Gardener's Notebook - Hummingbirds have headed south

The other day we bid farewell to our hummingbirds, with our last sighting of them being on Saturday, September 12. They were amazing guests in our garden, providing hours of beautiful bird-watching. If you had hummingbirds in your yard you’ll know what I mean. I did some reading about hummingbirds and found some astounding facts. Did you know that a hummingbird weighs about the same as a nickel? Imagine! Their little wings flap up to eighty times a second, their tiny hearts can beat up to 1200 beats a minute, and they can take up to 250 breaths a minute. And in flight, they can reach speeds of 54 kilometres an hour. Just think how many times their wings have to move to achieve that!

When they say good-bye to us, they head south to Mexico or the Caribbean. What a journey! They use fat as a fuel reserve, and can travel astonishing distances before they have to stop. Every time we watched them, I marvelled at the fragile and beautiful miracle that they are. We felt honored to have them in our garden, and pray that they make it back safely next year!

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Another fragile and beneficial guest in the garden is the ladybug, and now while we are cleaning up our gardens, we should be on the lookout. Ladybugs are one of the garden’s best insect friends. They perform the important task of eating bugs such as aphids. Did you know that a ladybug can eat up to 500 aphids in a day! They are great pest control. They also enjoy the pollen of some of our flowers such as yarrow, dill, coreopsis, and scented geraniums.

To encourage a healthy ladybug population, we want to make sure not to spray pesticides over the spring and summer. And now in the fall, there is one more thing that we can do.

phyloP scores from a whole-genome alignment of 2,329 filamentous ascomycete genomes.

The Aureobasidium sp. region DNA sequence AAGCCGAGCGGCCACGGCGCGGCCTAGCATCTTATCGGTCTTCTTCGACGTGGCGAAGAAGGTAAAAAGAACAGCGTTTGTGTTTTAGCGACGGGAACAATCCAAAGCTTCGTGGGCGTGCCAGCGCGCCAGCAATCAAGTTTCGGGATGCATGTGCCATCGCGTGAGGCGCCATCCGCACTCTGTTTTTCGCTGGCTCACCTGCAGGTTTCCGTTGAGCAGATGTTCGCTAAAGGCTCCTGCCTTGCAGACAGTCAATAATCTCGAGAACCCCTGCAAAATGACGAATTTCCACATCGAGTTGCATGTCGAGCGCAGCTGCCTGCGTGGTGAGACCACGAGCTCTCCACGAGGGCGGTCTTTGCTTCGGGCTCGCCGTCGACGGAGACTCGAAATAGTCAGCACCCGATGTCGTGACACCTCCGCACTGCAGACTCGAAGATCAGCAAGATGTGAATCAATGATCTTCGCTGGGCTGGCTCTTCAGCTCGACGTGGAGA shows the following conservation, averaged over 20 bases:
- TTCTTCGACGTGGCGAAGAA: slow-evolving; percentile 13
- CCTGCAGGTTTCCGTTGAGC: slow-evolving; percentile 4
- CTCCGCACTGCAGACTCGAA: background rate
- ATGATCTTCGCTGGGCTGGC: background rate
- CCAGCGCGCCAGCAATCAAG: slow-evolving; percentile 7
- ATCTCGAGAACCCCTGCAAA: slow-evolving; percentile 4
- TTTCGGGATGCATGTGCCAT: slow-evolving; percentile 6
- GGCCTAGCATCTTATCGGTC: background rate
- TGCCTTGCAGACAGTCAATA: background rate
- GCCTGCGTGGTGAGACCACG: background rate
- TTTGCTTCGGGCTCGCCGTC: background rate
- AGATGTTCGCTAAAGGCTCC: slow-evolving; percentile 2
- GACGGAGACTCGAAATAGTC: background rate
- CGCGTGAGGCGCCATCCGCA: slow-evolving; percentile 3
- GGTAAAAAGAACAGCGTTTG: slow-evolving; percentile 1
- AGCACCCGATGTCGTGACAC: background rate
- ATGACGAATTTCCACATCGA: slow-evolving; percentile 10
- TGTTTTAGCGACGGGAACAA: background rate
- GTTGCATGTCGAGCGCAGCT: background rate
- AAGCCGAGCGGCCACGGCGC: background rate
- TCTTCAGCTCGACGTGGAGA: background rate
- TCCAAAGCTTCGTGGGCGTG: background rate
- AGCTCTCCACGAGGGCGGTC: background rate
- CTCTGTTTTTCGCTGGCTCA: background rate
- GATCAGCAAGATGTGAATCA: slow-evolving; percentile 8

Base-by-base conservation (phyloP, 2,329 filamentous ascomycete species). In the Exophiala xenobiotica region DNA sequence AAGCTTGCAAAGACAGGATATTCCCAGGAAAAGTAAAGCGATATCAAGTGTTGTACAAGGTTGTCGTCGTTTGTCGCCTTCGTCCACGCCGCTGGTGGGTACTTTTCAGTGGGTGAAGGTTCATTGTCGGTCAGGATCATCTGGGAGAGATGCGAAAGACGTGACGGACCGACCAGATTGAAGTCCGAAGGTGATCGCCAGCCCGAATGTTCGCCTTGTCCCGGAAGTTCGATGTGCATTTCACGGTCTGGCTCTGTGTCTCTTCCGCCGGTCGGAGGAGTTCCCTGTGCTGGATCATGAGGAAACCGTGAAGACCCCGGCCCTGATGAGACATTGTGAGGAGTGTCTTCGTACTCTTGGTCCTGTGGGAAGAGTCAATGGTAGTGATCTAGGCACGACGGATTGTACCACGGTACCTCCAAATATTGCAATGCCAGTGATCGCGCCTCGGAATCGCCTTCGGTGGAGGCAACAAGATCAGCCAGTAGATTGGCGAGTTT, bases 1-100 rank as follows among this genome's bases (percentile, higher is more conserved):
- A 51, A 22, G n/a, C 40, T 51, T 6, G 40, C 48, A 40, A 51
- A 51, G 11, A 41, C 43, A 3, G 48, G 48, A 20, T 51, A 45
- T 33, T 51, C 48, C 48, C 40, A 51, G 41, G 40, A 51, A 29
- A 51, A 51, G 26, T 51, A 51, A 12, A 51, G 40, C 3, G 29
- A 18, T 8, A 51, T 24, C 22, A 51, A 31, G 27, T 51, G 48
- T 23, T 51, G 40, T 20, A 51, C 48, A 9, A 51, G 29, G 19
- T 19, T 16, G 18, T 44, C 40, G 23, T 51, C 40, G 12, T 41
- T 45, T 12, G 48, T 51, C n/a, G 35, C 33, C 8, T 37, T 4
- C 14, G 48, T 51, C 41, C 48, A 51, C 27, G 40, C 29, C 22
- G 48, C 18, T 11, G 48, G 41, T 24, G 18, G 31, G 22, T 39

For the very fastidious gardener, ease up a little and leave some pockets of dry leaves and undergrowth. Why? Ladybugs are cold-blooded, and as the temperatures fall, the ladybugs will be looking for a cozy place to hibernate. We want to encourage them to stay with us, as well as other beneficial bugs, and by providing the right environment we increase their chances of making it through the winter.

And speaking of fragile guests in the garden, let’s not forget a very important thing: our garden soil itself! It has been feeding our vegetables and flowers all summer, and can do with a little nourishment itself. Even if you don’t have a compost bin, you can do some good for your soil by adding vegetable peels, tops, fruit peels, coffee grounds, and eggshells to the earth where it can compost over winter. (But remember, no meat scraps of any kind!) How do we do it?

It’s a very complicated procedure. Are you ready? Get your garden hoe, make a trench, throw the peels in, and cover them up with soil. Really, that’s it! Try and do this as often as you can, now, before the ground freezes. It’s such an easy way for us to amend the soil. I read somewhere that billions of pounds of food scraps end up in landfills every year. Think of all the earth’s energy that went into producing those fruits and veggies, and if it could be put back into the earth, it would make marvellous, healthy soil indeed!

There are still no meeting dates set for the Yorkton and District Horticultural Society. But we are keeping busy with various things, and you can read all about it by visiting our website at As soon as things change and we have a meeting date, we’ll let you know!

Thank you to our friends at Yorkton This Week for giving us great local news every week: thank you for all your efforts! Let’s pray for health for all, good fall days out in the garden, good weather for the farmers, and brighter days ahead. Have a great week!

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